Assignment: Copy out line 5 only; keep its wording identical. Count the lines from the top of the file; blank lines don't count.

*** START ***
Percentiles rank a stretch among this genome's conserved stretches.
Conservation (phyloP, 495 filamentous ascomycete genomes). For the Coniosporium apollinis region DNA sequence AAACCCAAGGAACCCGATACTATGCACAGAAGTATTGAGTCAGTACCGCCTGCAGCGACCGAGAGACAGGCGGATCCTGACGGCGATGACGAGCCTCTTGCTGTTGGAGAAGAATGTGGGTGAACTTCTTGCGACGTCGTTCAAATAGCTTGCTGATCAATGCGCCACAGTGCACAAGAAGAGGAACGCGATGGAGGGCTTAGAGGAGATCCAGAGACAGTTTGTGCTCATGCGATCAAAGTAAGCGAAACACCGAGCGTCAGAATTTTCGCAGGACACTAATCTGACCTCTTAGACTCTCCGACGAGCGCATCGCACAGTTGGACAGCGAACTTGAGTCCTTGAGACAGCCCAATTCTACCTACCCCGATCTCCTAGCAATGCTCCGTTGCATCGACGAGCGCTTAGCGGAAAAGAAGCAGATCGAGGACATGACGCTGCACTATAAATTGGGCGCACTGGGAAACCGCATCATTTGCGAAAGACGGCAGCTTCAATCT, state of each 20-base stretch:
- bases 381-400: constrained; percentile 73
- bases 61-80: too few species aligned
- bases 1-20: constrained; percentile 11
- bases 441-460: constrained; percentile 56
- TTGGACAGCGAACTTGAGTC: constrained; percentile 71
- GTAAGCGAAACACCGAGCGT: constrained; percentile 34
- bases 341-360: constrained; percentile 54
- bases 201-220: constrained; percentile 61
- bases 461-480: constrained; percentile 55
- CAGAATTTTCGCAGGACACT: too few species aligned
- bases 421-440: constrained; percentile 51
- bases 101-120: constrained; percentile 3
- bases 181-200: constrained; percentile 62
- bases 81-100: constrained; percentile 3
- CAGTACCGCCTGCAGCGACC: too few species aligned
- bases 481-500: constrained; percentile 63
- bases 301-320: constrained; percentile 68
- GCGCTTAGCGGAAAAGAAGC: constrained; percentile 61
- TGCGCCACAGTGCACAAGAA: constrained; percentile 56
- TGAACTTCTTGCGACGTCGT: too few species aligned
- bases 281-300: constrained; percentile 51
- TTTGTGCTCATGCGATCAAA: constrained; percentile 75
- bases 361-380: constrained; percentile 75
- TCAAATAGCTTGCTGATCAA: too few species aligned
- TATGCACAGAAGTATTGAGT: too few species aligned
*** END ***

- bases 1-20: constrained; percentile 11